Addis Ababa, Ethiopia — ESI-AFRICA.COM — 01 April 2011 – Ethiopian Prime Minister Meles Zenawi says opponents of hydropower projects in poor countries are “bordering on the criminal,” amid plans in his country to boost output from this energy source as much as five-fold.
“We all agree that we have to fight and conquer poverty,” Meles told a conference here. “To do that, we have to make massive investments in infrastructure, including power generation.”
Ethiopia has a hydro-power potential of 45,000MW, the second-largest in Africa after the Democratic Republic of Congo (DRC), according to the World Bank. Under a five-year plan, the country plans to boost power generation to as much as 10,000MW, and to expand electricity coverage to 75% of the population from the current 41%.
Meles’s government has faced criticism from conservation groups “’ including London-based Survival International and International Rivers, based in California “’ for ignoring environmental concerns over the 1,870MW Gibe III project, which is under-construction. International Rivers said the project may be “one of Africa’s worst development disasters” because of the harm it may cause people in the south of the country.
“The views of Western critics are ironic, as Ethiopian facilities are infinitely more environmentally and socially responsible than the projects in their countries, past and present,” Meles said. “At stake in the debate is the future of millions of people in Ethiopia and elsewhere on the continent,” he added.
Africa needs to invest more than US$90 billion a year to address its infrastructure gap, according to the World Bank.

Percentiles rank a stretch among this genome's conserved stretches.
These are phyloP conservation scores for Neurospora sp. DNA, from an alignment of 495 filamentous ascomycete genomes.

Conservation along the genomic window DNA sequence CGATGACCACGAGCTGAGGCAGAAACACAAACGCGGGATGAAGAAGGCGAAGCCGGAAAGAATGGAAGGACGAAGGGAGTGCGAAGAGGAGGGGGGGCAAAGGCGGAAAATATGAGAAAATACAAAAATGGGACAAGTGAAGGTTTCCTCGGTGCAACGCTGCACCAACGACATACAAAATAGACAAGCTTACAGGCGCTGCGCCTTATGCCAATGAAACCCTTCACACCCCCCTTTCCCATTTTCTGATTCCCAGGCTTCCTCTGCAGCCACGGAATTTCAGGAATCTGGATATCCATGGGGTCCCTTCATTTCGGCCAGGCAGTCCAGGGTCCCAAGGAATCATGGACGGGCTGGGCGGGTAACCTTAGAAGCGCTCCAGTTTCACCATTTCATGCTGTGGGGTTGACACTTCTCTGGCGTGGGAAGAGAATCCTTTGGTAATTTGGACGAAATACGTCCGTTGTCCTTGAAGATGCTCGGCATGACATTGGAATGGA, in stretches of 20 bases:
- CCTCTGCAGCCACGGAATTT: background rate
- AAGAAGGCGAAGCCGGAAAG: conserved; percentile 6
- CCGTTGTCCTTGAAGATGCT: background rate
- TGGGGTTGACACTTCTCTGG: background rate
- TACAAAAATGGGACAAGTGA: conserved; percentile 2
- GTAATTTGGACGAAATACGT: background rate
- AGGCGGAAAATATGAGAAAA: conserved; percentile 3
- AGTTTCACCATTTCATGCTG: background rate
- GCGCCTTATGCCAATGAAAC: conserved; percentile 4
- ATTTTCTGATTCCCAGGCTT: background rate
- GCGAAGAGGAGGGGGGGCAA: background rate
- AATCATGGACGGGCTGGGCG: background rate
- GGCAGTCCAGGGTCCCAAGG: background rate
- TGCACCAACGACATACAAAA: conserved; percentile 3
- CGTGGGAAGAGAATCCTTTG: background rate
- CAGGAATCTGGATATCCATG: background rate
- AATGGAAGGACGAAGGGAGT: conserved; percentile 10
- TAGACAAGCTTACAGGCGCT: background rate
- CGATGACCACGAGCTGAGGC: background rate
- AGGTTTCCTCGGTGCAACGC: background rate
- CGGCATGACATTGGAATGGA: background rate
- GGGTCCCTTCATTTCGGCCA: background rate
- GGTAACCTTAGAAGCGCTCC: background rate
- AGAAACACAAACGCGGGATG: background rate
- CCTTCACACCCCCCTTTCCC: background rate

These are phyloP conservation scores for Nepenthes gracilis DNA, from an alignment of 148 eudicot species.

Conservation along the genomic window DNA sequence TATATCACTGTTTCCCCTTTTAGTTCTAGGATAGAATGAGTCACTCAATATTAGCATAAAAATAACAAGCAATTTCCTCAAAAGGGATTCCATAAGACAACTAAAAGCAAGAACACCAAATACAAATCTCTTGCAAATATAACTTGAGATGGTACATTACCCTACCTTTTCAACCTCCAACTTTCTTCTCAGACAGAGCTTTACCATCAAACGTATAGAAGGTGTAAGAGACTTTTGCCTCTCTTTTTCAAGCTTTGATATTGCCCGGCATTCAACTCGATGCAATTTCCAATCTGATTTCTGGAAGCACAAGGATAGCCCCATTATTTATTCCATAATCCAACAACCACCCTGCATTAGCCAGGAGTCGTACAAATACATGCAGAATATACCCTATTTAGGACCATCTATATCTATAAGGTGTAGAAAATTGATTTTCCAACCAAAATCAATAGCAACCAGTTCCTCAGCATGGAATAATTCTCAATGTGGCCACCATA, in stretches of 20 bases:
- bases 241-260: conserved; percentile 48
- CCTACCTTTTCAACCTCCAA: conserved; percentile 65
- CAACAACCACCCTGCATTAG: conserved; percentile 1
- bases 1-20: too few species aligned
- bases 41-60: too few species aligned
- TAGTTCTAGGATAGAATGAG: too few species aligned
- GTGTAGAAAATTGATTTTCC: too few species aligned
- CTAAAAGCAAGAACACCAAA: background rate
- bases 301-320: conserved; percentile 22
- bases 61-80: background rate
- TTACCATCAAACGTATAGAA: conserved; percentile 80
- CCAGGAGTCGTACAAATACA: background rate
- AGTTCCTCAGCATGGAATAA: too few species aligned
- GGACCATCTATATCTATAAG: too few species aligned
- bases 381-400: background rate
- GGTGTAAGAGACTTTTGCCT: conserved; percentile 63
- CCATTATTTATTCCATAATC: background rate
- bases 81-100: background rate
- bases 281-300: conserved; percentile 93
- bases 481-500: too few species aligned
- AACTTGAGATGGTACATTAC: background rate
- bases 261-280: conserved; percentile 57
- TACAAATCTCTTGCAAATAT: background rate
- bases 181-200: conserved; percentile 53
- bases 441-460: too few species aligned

“Hydropower will have to be at the centre of Africa’s energy future,” Meles said.
Yesterday, Ethiopian water and energy minister Alemayehu Tegenu announced plans to build a hydropower plant in the Nile River basin that will generate 5,250MW of electricity.
“The facility, known as the Grand Millennium Dam of Ethiopia, will be built at a cost of US$4.76 billion, and will be situated in the Benishangul-Gumuz region near the border with Sudan,” Alemayehu said. Some of its power may be exported to neighbouring Sudan and Egypt,” he added.
Africa’s second-most populous nation has suffered frequent power outages, even with three power plants coming on line in the past two years. Demand for power is expected to increase by as much as 32% annually, according to the state-owned monopoly provider, Ethiopian Electric Power Corporation.
“At the same the country is working to achieve zero net carbon emissions by 2025, which will be achieved partly by reforesting 15 million hectares of land,” Meles said.